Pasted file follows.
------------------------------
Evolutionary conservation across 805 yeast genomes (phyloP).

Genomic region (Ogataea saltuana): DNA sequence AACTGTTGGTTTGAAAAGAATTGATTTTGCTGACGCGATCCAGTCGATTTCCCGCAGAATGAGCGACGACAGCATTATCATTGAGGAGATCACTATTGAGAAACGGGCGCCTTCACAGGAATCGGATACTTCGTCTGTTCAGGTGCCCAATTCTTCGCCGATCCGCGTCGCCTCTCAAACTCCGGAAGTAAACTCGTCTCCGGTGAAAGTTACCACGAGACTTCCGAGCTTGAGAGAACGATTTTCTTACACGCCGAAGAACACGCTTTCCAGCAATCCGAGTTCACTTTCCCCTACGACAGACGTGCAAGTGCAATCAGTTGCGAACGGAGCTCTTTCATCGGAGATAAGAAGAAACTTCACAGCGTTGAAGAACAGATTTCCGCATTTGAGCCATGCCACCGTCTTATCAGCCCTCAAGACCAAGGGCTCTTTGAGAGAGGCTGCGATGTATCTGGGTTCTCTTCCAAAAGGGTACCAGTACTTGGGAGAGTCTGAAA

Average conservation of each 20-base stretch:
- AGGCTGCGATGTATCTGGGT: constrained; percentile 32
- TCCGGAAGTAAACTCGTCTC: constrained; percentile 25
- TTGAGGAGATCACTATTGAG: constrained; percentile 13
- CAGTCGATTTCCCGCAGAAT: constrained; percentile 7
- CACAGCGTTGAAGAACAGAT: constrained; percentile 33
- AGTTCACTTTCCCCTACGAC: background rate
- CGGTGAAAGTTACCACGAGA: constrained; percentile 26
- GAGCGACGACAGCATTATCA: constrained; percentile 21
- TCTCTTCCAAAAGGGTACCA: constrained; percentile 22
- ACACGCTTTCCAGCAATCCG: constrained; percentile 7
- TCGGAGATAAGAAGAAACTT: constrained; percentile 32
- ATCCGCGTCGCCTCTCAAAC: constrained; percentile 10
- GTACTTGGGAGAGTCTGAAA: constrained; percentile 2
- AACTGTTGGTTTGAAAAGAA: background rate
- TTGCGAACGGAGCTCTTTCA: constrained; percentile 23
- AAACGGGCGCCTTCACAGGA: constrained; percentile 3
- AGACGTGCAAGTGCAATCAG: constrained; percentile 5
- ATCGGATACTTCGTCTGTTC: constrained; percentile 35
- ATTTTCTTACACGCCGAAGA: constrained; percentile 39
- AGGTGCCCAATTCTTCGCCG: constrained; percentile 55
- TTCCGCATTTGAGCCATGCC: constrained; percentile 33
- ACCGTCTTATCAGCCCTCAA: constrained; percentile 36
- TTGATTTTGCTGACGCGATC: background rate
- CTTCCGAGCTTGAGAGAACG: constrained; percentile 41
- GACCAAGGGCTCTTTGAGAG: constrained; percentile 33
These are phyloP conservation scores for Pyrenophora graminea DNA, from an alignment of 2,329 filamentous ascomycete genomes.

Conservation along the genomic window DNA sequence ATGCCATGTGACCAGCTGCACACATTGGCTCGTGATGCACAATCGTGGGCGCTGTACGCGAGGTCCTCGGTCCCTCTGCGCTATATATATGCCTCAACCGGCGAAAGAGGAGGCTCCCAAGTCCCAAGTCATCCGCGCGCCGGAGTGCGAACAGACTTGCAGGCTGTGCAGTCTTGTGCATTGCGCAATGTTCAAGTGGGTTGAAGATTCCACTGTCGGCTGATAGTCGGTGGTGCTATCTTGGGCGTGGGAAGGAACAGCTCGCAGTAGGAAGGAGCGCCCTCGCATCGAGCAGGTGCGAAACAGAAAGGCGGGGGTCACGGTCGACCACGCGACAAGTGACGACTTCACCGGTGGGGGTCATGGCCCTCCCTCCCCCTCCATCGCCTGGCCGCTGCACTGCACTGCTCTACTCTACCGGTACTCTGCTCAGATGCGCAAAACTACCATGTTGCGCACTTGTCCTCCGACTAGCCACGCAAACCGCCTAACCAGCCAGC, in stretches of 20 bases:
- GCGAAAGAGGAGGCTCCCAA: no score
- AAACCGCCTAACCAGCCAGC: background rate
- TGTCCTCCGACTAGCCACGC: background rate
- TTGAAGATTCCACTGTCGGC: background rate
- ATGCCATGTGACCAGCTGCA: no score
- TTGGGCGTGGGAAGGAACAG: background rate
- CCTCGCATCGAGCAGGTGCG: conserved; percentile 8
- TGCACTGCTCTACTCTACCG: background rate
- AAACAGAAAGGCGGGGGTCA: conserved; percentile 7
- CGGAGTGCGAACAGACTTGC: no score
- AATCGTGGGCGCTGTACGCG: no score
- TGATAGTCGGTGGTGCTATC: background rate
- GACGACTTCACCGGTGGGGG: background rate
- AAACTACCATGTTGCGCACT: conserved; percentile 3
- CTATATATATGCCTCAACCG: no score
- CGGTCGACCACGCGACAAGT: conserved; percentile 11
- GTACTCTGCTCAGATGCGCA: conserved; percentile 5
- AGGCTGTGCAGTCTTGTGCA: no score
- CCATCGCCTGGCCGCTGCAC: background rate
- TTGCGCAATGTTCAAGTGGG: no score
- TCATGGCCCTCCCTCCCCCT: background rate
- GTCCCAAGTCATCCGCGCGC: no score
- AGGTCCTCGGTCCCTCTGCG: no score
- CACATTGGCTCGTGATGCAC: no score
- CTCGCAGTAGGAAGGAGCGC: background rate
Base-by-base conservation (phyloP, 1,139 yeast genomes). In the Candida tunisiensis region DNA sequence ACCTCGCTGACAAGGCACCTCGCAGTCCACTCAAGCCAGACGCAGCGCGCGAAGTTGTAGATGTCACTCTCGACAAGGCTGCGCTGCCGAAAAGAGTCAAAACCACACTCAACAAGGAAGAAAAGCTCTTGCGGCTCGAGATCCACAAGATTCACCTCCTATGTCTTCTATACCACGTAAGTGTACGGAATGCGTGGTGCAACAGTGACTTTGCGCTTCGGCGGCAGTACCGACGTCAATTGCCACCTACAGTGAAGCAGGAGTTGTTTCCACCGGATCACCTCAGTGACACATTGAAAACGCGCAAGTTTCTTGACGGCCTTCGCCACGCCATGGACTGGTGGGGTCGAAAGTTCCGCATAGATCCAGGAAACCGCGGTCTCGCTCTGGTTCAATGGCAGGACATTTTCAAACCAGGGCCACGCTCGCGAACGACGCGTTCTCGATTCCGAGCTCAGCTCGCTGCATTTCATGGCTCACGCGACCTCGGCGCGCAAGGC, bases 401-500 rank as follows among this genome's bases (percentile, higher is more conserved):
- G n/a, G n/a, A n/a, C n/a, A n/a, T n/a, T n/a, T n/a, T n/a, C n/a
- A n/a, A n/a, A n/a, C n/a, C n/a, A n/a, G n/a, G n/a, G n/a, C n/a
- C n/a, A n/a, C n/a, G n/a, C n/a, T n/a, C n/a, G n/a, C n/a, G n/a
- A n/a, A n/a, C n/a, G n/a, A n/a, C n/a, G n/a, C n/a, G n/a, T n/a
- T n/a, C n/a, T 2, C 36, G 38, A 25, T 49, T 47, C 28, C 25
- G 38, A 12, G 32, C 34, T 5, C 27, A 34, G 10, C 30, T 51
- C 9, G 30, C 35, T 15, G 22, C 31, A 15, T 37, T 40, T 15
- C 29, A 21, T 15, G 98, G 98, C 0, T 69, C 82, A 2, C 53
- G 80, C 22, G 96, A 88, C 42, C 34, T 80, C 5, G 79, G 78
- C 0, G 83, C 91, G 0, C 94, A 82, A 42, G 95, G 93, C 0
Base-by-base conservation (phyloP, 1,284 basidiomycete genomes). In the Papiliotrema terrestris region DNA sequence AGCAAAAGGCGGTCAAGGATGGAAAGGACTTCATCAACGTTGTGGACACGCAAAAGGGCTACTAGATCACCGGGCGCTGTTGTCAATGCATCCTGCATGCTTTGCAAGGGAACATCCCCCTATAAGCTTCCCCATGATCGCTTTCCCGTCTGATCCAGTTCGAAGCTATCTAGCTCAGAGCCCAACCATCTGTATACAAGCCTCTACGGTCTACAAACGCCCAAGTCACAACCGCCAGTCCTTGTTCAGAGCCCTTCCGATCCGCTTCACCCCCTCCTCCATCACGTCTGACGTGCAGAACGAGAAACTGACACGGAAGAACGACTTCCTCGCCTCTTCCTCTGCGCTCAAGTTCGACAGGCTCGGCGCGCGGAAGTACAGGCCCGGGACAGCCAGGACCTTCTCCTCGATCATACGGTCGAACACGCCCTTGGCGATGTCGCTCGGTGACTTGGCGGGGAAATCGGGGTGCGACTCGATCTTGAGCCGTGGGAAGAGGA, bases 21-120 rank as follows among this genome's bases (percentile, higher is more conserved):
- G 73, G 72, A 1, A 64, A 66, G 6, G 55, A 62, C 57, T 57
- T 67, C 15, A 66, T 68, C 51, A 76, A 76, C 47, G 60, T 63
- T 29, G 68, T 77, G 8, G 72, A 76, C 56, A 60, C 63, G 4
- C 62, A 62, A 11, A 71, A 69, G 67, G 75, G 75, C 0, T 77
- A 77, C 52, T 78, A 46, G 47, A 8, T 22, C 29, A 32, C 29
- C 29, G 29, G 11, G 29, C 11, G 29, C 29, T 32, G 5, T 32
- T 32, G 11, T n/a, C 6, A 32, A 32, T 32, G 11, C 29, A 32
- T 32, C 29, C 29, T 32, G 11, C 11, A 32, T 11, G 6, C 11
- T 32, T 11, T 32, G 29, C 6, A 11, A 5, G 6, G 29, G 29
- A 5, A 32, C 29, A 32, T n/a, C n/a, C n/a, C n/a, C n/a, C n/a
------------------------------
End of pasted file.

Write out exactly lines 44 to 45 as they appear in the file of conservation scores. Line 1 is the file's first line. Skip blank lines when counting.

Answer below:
- AAACTACCATGTTGCGCACT: conserved; percentile 3
- CTATATATATGCCTCAACCG: no score